For People who are Deaf or have Hearing Loss
Hearing dogs are specially trained canine assistants who help people who are deaf or have hearing loss. Hearing dogs can alert their partners to sounds around the home such as a door knock, smoke detector, alarm clock, tea kettle or telephone ringing. In public, hearing dogs can be helpful in alerting their partner to a cell phone ringing, keys dropping or traffic approaching. Dogs can even be taught to recognize their handler’s name to alert the person when he or she is being spoken to.
While responding to these trained sounds is the primary role of a hearing dog, many people can also benefit from this type of dog's natural sound awareness. Hearing dogs are especially sensitive to noises and will notice sudden things that happen around them, even in public. A deaf partner can learn a lot about his or her environment just by watching his or her dog’s visual cues. For example, a dog may notice when someone approaches from behind and tries to get the attention of his or her handler. Many times people in public do not realize that a person is deaf, and mistake an individual’s lack of response for rudeness. The presence of a hearing dog, along with the notifying "hearing dog" patch on the dog’s vest, is often the first indicator to the public that the deaf individual may need to be spoken to face to face or in another manner.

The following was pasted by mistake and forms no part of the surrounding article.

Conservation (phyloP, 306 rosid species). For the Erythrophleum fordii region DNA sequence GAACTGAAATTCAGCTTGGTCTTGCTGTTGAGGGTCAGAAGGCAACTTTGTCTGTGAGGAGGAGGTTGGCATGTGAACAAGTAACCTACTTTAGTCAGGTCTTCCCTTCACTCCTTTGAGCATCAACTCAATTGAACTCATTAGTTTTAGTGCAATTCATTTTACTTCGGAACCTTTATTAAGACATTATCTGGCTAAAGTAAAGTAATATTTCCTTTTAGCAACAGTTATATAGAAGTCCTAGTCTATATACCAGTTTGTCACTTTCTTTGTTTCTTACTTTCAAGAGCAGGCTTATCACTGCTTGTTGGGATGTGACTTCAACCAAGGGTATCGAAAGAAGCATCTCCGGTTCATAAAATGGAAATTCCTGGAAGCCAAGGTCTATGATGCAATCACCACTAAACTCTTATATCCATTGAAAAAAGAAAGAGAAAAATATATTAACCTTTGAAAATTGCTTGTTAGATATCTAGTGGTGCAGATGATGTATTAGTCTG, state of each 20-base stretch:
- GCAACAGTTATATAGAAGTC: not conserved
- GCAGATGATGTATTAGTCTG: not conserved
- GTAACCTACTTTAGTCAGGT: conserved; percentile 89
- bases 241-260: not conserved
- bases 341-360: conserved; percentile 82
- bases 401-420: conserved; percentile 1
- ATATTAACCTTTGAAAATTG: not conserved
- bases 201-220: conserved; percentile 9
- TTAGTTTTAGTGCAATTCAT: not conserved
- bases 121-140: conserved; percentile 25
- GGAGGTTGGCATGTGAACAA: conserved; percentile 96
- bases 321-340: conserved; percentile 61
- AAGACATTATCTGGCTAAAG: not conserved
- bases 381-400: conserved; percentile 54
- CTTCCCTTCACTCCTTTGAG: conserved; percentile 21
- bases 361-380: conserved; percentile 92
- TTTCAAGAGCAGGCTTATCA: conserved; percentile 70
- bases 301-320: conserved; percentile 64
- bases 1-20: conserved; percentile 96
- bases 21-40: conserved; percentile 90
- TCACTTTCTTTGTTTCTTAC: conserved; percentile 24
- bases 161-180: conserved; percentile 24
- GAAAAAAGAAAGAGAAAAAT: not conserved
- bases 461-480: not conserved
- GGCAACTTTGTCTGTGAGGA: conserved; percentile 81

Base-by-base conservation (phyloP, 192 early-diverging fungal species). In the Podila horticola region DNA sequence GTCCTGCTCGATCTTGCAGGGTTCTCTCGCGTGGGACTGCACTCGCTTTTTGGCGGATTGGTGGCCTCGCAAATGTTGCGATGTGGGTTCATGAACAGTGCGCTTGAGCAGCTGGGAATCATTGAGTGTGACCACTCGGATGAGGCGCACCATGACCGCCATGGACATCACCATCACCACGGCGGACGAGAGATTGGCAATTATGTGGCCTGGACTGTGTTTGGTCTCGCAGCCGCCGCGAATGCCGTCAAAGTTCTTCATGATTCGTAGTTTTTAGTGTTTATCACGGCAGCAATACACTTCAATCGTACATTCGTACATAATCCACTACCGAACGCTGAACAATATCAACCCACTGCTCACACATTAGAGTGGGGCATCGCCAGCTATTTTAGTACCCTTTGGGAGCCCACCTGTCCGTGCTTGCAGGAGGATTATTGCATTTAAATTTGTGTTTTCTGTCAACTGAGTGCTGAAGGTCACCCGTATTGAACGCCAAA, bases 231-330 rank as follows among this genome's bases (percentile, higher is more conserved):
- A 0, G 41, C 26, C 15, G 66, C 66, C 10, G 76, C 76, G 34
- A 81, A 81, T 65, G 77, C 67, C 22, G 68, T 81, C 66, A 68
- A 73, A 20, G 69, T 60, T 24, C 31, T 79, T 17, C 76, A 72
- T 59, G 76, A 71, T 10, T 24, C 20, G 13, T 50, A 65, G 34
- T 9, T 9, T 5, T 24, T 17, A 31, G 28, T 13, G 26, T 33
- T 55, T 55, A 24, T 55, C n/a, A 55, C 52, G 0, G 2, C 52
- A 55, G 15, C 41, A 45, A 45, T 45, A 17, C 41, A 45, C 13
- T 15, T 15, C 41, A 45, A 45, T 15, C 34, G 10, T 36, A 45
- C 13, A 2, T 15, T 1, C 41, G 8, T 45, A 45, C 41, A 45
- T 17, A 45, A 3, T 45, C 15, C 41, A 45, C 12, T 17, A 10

Hearing dogs communicate with their deaf partners by making physical contact with them and then leading them to the location of the sound. Small dogs will jump up on a person's leg or lap to alert their partner, while large dogs will seek out a person's hand with their nose to make contact.
Nearly 100% of our hearing dogs are rescued from shelters or rescue groups and begin their assistance dog training with NEADS as young adults. Many of these dogs are mixed breeds from 10 to 60 lbs. Occasionally we may utilize a dog from our puppy program that is better suited to a career as a hearing dog. These dogs are typically small labradors. Hearing dogs come in all shapes and sizes.
This brief video demonstrates a few of the tasks our hearing dogs can perform: